(iv) identify, for each of the selected wireless signals, a corresponding set of interfering signals, wherein a first wireless signal has a first set of interfering signals, wherein a second wireless signal has a second set of interfering signals, wherein the memberships of the first and second sets are different, wherein the first and second sets are created after each of the selected wireless signals has been acquired and tracked, wherein the acquiring and tracking comprises obtaining, as at least part of the corresponding signal modeling data, two or more of a pseudo-random number, code offset data, Doppler data, code offset rate, and Doppler rate, and wherein the identification of a signal as an interfering signal is based on threshold criteria that includes at least one of: (a) a predetermined number of the strongest of said corresponding signals, (b) a predetermined decibel increase above a predetermined value, (c) a signal-to-noise ratio, (d) a signal-to-carrier ratio, (e) a carrier-to-noise ratio, (f) a relative amplitude, and (g) a weighted sum of two or more of (a) through (f).

24. The system of claim 16, wherein the matched subspace detector constructs a reference signal from the signal modeling data for so, the reference signal being used to determine said interference subspace, wherein the interference subspace is complex, wherein the reference signal for so has the following representation:

so=sI0+i*sQ0
wherein the reference signal for s0 is composed of a real component sI0, which is a column vector containing the in-phase component, and a complex component i*sQ0, where i=sqrt(−1) and sQ0, which is a column vector containing the quadrature component.

25. The system of claim 16, wherein each of the signal models is complex and wherein the selected wireless signals have unequal powers and wherein the acquiring operation comprises the sub-operations of:

tracking and acquiring the wireless signal h0 having a first power; and
identifying each of the plurality of wireless signals having a power greater than the first magnitude as an interferer and those having a power less than the first magnitude as a noninterferer; wherein in the projecting operation the at least one interfering signal (s0) comprises only the signals identified as interferers.

26. The system of claim 17, wherein each of the signal models is complex and wherein the selected wireless signals have unequal powers and wherein the obtaining operation comprises the suboperations of:

tracking and acquiring at least some of the plurality of selected wireless signals;
grouping the tracked and acquired selected wireless signals based on the relative powers of the signals; and
for each ungrouped selected wireless signal, performing the projecting operation, wherein the at least one interfering signal (s0) comprises the grouped selected wireless signals; wherein the acquiring operation is performed for each ungrouped selected wireless signal.

27. The system of claim 17, wherein the signal modeling data of each selected wireless signal comprises estimates of time offset, a Doppler data, and a signal frequency and not of phase, wherein the representation of the signal hO is characterized by a respective signal model and wherein the model represents the in phase and quadrature components of the signal hO.

28. The signal processing system of claim 16, wherein operation (iii) removes substantially all interfering wireless signals from known interfering signaling sources from the composite signal y to permit acquisition of signal ho.

29. A signal processing method, comprising:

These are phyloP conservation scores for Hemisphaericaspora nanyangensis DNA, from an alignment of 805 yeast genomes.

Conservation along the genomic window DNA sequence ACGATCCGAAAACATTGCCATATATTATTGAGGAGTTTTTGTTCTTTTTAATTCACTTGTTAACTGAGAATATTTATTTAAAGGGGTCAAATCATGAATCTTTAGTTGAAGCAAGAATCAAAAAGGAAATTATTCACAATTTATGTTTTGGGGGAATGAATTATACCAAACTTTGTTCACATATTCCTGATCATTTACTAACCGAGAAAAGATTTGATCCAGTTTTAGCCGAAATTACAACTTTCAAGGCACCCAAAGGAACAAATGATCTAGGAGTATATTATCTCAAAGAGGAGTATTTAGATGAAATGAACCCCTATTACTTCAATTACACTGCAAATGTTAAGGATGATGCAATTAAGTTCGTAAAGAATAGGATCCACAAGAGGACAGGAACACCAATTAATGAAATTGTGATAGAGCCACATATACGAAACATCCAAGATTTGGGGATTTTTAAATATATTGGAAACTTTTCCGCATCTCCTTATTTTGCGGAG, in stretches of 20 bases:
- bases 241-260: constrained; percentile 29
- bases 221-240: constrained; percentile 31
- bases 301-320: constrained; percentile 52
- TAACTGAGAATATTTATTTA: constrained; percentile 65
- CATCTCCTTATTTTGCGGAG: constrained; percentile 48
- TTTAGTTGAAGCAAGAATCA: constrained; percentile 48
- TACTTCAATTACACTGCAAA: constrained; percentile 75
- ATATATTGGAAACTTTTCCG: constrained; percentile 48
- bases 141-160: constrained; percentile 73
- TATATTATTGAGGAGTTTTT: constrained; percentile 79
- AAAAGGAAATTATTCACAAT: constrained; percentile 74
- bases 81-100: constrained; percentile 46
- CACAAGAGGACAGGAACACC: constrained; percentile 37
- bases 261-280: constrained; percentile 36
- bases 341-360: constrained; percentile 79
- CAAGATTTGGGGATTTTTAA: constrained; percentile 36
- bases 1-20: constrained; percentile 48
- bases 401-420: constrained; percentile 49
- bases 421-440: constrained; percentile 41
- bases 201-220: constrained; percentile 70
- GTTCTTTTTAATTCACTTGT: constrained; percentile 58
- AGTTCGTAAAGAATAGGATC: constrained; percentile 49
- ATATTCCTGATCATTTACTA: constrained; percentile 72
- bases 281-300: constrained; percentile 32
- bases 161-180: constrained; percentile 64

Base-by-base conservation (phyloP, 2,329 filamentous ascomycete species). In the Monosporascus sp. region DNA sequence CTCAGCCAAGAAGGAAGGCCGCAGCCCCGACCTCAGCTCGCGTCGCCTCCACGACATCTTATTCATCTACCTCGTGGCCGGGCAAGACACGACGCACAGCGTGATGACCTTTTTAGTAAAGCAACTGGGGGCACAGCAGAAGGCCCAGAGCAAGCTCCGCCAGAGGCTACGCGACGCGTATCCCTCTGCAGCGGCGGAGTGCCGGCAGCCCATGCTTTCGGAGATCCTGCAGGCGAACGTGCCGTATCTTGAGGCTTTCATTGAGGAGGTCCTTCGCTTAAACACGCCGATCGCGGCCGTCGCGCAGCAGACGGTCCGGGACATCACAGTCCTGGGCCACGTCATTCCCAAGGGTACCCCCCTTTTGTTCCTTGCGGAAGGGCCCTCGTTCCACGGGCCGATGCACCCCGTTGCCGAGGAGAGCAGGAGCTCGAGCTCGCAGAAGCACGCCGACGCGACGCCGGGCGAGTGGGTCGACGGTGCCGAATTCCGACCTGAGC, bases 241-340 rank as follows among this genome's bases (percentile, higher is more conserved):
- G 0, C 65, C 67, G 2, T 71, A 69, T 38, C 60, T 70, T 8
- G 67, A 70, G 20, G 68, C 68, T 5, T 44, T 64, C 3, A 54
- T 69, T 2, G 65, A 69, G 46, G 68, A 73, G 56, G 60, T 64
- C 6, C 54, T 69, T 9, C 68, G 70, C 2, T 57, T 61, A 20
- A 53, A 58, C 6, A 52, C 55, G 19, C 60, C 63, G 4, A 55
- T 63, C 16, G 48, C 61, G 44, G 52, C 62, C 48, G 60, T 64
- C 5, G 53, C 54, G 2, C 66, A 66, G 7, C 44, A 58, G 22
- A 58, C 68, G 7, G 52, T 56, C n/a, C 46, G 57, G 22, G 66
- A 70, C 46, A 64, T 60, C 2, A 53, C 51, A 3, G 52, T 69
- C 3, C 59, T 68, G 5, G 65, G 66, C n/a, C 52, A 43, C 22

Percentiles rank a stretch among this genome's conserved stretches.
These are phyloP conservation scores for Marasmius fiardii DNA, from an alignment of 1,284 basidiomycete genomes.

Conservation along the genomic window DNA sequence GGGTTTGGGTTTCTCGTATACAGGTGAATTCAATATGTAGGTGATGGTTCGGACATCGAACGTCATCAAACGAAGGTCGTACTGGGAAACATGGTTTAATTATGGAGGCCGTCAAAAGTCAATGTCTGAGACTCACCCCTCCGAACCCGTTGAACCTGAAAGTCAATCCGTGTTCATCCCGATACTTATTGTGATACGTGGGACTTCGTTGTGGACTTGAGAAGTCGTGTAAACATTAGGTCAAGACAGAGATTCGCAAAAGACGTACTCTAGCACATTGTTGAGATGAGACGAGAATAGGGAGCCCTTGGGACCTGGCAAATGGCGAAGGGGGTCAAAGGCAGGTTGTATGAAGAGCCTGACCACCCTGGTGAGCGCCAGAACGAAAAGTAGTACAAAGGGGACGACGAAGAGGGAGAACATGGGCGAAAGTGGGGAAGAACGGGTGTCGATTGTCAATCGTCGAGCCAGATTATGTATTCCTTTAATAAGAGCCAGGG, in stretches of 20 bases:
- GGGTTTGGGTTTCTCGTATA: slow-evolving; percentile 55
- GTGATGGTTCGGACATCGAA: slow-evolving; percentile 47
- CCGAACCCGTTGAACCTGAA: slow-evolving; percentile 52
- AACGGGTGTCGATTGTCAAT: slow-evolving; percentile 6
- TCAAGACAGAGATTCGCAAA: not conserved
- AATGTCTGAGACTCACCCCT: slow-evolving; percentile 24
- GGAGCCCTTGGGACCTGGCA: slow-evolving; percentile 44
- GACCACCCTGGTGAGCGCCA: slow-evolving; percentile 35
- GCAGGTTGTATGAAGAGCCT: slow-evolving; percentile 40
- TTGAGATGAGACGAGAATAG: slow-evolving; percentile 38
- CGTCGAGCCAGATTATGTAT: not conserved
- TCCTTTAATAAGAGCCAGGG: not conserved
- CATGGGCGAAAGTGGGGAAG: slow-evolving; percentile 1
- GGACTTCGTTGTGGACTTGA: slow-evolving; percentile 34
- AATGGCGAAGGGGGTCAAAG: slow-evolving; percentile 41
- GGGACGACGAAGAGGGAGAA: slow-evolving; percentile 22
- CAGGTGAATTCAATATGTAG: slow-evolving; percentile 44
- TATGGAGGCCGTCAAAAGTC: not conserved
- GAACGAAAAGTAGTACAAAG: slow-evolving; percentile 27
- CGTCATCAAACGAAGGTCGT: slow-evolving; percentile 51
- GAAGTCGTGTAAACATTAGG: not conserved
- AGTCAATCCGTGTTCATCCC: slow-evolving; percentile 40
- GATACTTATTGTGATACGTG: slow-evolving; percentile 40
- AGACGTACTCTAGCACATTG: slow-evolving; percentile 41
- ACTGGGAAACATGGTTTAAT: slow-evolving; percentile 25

(a) an antenna receiving a composite signal (y), wherein y includes, from each of a plurality of signaling sources, at least one corresponding wireless signal comprising information;
(b) obtaining, for each selected wireless signal in the composite signal and by a logic circuit and/or processor, signal modeling data, the respective model for each selected wireless signal comprises both a real component and a complex component and excludes a phase estimate;
(c) based on the signal modeling data for each selected wireless signal, determining, by a logic circuit and/or processor, respective model, each respective model containing both in phase and quadrature components of the corresponding selected wireless signal;
(d) performing, by a logic circuit and/or processor, a projection of a representation of y onto a detection subspace to remove all of at least one interfering wireless signal (s0) from at least one known interfering signaling source, the detection subspace being orthogonal to a complex interference subspace spanning a representation of the at least one interfering signal s0 of the corresponding wireless signals, wherein said interference subspace is determined using said respective signal modeling data for the at least one interfering signal s0 and wherein said detection subspace is non-orthogonal and non-equivalent to a signal-of-interest subspace spanning a representation of another signal (hO) of said corresponding wireless signals, wherein step (d) is performed without estimating a phase of one or more of the selected wireless signals and wherein the complex interference subspace in step (d) is multiplied by a complex conjugate;
(e) using, by a logic circuit and/or processor, a result from said step of performing for acquiring said another corresponding signal hO; and
(f) after acquiring the signal hO, determining, by a logic circuit and/or processor, the information from the signal hO.

30. The signal processing method of claim 29, wherein step (d) removes substantially all interfering wireless signals from known interfering signaling sources from the composite signal y to permit acquisition of signal hO.

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Patent History

Patent number: 7626542
Type: Grant
Filed: Feb 23, 2006
Date of Patent: Dec 1, 2009
Patent Publication Number: 20090141775
Assignee: Data Fusion Corporation (Northglenn, CO)
Inventors: Wolfgang Kober (Aurora, CO), Robert Kent Krumvieda (Westminster, CO), Lewis Reynolds (Denver, CO), Steven Alan Kadlec (Lafayette, CO)
Primary Examiner: Thomas H Tarcza
Assistant Examiner: Harry Liu
Attorney: Sheridan Ross P.C.
Application Number: 11/362,600

Classifications

Current U.S. Class: 342/357.12
International Classification: G01S 1/00 (20060101);